A new study, published in "Nature Communications Earth & Environment", used airborne techniques to reveal the geological makeup of the elusive edge of East Antarctica at South Pole. Among the researchers of the international team of the study, led by the British Antarctic Survey, there is also Fausto Ferraccioli, director of the geophysics division at the National Institute of Oceanography and Applied Geophysics - OGS.
The new data, gathered with the support of the European Space Agency - ESA, showed that an area of ancient rocks the size of the UK, which was thought to make up part of East Antarctica’s coast, is entirely missing. In its place, the researchers found an embayment made up of younger rocks than expected. This suggests that less of East Antarctica than previously assumed formed part of the ancient continent from which Antarctica formed.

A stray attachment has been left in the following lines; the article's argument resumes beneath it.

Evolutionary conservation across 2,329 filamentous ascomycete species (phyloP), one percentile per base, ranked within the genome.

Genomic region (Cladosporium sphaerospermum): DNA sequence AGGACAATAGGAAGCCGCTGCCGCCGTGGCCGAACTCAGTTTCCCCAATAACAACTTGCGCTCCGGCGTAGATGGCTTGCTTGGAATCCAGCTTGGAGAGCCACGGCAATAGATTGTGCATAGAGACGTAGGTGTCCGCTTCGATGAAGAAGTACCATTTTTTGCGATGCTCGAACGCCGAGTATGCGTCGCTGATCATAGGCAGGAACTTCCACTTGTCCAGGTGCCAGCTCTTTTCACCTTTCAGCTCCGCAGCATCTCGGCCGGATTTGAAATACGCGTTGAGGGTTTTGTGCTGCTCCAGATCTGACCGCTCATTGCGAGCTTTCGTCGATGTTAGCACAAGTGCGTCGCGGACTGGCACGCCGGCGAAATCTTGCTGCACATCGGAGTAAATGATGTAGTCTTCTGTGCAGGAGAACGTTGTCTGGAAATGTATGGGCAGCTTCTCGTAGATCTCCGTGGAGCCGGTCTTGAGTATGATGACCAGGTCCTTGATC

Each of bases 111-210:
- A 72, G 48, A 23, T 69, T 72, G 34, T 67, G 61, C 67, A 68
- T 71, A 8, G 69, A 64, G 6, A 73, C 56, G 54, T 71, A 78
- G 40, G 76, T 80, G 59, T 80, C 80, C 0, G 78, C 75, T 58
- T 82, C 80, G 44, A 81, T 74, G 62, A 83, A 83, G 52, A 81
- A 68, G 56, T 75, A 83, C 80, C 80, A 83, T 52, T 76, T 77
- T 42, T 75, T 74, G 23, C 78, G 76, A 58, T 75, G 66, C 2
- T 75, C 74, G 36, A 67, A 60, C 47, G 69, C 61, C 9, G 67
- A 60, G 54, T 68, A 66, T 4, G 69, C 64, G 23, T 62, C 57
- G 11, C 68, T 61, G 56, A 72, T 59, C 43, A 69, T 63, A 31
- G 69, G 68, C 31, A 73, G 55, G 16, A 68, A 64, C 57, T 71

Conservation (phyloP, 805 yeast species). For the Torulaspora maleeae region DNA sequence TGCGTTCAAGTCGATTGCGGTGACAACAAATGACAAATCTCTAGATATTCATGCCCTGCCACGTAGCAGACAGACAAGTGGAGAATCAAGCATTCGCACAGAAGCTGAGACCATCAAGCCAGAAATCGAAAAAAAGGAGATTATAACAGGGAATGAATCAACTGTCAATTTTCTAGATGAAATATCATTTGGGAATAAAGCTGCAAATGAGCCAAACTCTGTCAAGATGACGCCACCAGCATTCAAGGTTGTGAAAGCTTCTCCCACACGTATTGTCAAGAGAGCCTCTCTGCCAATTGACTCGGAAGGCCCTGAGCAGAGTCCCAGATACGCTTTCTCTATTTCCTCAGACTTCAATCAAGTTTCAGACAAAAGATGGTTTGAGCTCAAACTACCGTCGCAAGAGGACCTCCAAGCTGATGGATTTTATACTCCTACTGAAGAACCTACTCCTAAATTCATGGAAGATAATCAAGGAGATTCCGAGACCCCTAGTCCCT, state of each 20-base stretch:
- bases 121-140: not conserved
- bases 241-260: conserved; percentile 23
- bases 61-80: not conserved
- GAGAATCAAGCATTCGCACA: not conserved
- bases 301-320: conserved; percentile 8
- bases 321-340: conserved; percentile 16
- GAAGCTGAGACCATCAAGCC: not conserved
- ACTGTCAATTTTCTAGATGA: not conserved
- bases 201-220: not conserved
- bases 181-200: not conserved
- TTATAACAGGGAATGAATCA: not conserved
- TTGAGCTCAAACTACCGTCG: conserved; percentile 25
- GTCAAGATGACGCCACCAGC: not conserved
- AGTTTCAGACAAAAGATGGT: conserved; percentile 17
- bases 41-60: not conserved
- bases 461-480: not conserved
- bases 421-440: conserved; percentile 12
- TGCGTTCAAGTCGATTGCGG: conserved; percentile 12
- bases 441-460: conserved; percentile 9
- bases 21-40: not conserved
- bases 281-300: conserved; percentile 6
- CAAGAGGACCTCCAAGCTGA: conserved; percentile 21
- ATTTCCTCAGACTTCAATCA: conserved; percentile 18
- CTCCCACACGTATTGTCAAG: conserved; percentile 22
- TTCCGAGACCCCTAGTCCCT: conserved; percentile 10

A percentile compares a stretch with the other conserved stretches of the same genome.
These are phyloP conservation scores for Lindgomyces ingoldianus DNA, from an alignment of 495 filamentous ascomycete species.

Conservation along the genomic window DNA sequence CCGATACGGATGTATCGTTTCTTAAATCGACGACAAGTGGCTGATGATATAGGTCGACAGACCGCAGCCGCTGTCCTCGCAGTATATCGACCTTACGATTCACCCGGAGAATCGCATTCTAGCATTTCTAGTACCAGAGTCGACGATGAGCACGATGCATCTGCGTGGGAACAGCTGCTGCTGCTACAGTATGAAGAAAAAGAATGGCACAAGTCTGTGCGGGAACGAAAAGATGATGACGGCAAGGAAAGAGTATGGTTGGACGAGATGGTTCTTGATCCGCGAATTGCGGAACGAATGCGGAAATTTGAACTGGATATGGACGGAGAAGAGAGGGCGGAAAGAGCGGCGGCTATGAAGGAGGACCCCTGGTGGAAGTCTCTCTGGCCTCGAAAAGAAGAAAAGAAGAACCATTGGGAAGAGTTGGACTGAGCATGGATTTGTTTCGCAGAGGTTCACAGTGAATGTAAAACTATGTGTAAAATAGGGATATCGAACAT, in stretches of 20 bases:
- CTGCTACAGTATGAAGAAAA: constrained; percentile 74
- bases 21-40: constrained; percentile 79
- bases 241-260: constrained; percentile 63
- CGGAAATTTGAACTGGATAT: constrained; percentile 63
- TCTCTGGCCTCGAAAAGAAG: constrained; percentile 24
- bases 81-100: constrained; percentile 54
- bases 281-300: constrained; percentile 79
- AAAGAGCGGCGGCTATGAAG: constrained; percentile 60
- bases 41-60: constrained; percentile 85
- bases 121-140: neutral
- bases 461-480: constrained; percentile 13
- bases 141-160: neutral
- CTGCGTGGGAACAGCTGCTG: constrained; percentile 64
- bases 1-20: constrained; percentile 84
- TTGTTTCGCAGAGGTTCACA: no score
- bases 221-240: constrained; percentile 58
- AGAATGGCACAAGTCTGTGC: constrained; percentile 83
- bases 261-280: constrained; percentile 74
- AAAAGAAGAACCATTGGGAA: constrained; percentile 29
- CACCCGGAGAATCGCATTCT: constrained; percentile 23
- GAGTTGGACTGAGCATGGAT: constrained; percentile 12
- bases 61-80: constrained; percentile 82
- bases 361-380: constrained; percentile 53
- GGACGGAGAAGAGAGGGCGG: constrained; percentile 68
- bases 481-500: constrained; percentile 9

The consequences of this finding will form the basis of a wide range of Antarctic #research. It will help scientists building global reconstructions of Earth’s ancient #supercontinents, and those trying to understand how the ancient geology of East #Antarctica influences the flow and stability of the modern ice sheet.